5th February, 2005
I said not long ago that we'd hear Juanes do better than "Nada Valgo Sin Tu Amor." Peak Juanes is yet to come, but "Volverte a Ver" (see you again) isn't far off: a Nineties-style combination of rock grit and reggae flow, it's corny, but authentically corny: the emotions it communicates are sincerely communicated, if easily commoditized and hyper-consumable.
Juanes' performance at the center of the song is what really sells it, of course: his voice is as thin and strained as ever, but he knows how to use it to maximum effect to sell the song's heroic-faithfulness emotions without spinning into the kind of self-regarding bathos that (for example) Enrique Iglesias would. And the production backs him up with classic rock-band dynamics: Emmanuel Briceño's Fender Rhodes laying out a rootsy but polished bed for the opening verse and Juanes' guitar only crunching into stop-start bridge to the reggae chorus.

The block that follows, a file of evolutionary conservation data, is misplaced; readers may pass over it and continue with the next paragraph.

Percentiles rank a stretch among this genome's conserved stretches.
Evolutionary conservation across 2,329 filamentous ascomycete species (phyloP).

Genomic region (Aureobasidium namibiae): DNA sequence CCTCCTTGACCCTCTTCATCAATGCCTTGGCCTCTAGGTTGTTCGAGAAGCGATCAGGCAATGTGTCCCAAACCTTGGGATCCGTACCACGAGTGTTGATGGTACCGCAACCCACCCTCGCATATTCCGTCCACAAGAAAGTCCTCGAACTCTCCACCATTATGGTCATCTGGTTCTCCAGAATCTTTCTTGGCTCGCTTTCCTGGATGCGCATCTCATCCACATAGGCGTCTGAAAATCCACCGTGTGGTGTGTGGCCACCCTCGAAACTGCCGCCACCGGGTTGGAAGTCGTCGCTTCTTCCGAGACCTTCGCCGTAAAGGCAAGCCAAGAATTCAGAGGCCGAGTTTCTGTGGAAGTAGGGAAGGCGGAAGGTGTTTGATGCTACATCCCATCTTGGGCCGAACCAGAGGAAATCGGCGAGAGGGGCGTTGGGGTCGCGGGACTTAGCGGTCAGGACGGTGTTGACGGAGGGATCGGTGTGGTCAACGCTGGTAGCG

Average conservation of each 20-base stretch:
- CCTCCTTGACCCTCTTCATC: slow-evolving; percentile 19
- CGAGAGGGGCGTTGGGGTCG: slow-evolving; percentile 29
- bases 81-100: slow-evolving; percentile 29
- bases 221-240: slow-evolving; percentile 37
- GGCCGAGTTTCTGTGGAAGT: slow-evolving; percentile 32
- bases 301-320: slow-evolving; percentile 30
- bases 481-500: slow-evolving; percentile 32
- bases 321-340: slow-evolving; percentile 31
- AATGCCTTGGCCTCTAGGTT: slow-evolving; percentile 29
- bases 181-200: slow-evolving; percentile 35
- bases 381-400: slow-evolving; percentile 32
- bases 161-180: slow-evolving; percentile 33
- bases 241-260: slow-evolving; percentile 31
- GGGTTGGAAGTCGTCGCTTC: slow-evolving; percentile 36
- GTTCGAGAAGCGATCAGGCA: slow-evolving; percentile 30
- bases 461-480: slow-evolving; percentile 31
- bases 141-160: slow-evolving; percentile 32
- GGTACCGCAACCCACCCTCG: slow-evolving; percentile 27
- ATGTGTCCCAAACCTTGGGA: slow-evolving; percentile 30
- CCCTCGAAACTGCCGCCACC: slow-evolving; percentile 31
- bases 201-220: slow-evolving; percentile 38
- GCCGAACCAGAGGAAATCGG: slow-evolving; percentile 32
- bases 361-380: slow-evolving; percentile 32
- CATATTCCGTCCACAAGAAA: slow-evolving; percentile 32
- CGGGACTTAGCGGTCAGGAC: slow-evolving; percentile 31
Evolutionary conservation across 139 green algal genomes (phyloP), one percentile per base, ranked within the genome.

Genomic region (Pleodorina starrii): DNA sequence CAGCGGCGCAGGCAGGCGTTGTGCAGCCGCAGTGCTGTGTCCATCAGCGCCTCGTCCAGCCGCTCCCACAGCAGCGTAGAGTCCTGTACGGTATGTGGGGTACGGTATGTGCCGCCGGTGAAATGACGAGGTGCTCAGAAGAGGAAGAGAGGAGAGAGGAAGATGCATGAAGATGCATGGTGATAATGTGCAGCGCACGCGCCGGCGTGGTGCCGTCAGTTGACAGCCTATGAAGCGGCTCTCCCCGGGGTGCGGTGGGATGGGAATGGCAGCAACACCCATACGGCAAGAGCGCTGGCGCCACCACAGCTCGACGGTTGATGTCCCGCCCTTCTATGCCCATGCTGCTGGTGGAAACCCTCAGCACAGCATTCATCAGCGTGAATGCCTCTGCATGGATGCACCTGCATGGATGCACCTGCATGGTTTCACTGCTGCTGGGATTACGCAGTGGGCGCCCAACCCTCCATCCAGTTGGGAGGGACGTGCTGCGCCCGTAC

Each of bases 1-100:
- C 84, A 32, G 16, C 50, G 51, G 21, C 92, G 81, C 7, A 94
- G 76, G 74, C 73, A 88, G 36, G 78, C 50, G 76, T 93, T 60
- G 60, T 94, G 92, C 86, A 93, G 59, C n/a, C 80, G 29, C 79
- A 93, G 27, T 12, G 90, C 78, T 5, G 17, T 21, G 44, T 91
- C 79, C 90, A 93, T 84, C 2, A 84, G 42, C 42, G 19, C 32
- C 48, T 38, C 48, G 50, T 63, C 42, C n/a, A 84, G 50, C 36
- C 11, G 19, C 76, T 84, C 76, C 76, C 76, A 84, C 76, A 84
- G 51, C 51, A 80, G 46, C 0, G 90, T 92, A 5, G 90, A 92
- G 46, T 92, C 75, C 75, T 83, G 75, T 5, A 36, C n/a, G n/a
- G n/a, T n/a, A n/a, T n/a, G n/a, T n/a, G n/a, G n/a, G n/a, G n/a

Juanes is undeniably a pop classicist, in love with the sounds and structures of the past, but the gloss and dynamism of his work means that he can sound just as contemporary and vital as his generational peers like Ricky Martin or Shakira. As of this #1, he hasn't yet achieved their heights with a perfectly iconic song; but one is on its way.